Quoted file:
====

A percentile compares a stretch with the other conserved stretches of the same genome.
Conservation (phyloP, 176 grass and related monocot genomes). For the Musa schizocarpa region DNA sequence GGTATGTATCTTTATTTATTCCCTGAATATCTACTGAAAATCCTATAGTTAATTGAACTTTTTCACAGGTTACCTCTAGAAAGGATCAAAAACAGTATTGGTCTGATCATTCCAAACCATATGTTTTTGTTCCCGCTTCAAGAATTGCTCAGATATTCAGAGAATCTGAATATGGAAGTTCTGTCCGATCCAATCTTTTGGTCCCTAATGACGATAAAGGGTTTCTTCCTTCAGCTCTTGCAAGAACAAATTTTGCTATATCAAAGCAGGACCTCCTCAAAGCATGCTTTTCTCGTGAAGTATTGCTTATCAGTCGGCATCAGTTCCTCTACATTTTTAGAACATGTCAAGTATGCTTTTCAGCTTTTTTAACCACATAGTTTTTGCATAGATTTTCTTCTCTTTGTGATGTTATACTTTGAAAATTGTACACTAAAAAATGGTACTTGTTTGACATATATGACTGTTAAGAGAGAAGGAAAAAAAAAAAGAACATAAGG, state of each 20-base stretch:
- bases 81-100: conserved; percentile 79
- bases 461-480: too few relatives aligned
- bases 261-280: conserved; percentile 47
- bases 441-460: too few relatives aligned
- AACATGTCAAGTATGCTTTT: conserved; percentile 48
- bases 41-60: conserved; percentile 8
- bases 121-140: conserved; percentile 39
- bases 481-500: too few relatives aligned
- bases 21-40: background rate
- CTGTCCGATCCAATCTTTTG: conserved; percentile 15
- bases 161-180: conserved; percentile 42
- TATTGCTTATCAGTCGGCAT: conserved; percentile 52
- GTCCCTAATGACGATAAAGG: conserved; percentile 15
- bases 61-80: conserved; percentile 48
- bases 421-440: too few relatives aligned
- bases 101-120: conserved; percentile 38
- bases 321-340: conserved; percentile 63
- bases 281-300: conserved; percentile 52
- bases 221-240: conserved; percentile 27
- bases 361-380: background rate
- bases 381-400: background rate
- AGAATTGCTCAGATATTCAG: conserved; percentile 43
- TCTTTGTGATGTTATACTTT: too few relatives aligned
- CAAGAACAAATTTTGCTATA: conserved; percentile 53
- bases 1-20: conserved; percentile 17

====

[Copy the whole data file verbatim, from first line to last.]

A percentile compares a stretch with the other conserved stretches of the same genome.
Conservation (phyloP, 176 grass and related monocot genomes). For the Musa schizocarpa region DNA sequence GGTATGTATCTTTATTTATTCCCTGAATATCTACTGAAAATCCTATAGTTAATTGAACTTTTTCACAGGTTACCTCTAGAAAGGATCAAAAACAGTATTGGTCTGATCATTCCAAACCATATGTTTTTGTTCCCGCTTCAAGAATTGCTCAGATATTCAGAGAATCTGAATATGGAAGTTCTGTCCGATCCAATCTTTTGGTCCCTAATGACGATAAAGGGTTTCTTCCTTCAGCTCTTGCAAGAACAAATTTTGCTATATCAAAGCAGGACCTCCTCAAAGCATGCTTTTCTCGTGAAGTATTGCTTATCAGTCGGCATCAGTTCCTCTACATTTTTAGAACATGTCAAGTATGCTTTTCAGCTTTTTTAACCACATAGTTTTTGCATAGATTTTCTTCTCTTTGTGATGTTATACTTTGAAAATTGTACACTAAAAAATGGTACTTGTTTGACATATATGACTGTTAAGAGAGAAGGAAAAAAAAAAAGAACATAAGG, state of each 20-base stretch:
- bases 81-100: conserved; percentile 79
- bases 461-480: too few relatives aligned
- bases 261-280: conserved; percentile 47
- bases 441-460: too few relatives aligned
- AACATGTCAAGTATGCTTTT: conserved; percentile 48
- bases 41-60: conserved; percentile 8
- bases 121-140: conserved; percentile 39
- bases 481-500: too few relatives aligned
- bases 21-40: background rate
- CTGTCCGATCCAATCTTTTG: conserved; percentile 15
- bases 161-180: conserved; percentile 42
- TATTGCTTATCAGTCGGCAT: conserved; percentile 52
- GTCCCTAATGACGATAAAGG: conserved; percentile 15
- bases 61-80: conserved; percentile 48
- bases 421-440: too few relatives aligned
- bases 101-120: conserved; percentile 38
- bases 321-340: conserved; percentile 63
- bases 281-300: conserved; percentile 52
- bases 221-240: conserved; percentile 27
- bases 361-380: background rate
- bases 381-400: background rate
- AGAATTGCTCAGATATTCAG: conserved; percentile 43
- TCTTTGTGATGTTATACTTT: too few relatives aligned
- CAAGAACAAATTTTGCTATA: conserved; percentile 53
- bases 1-20: conserved; percentile 17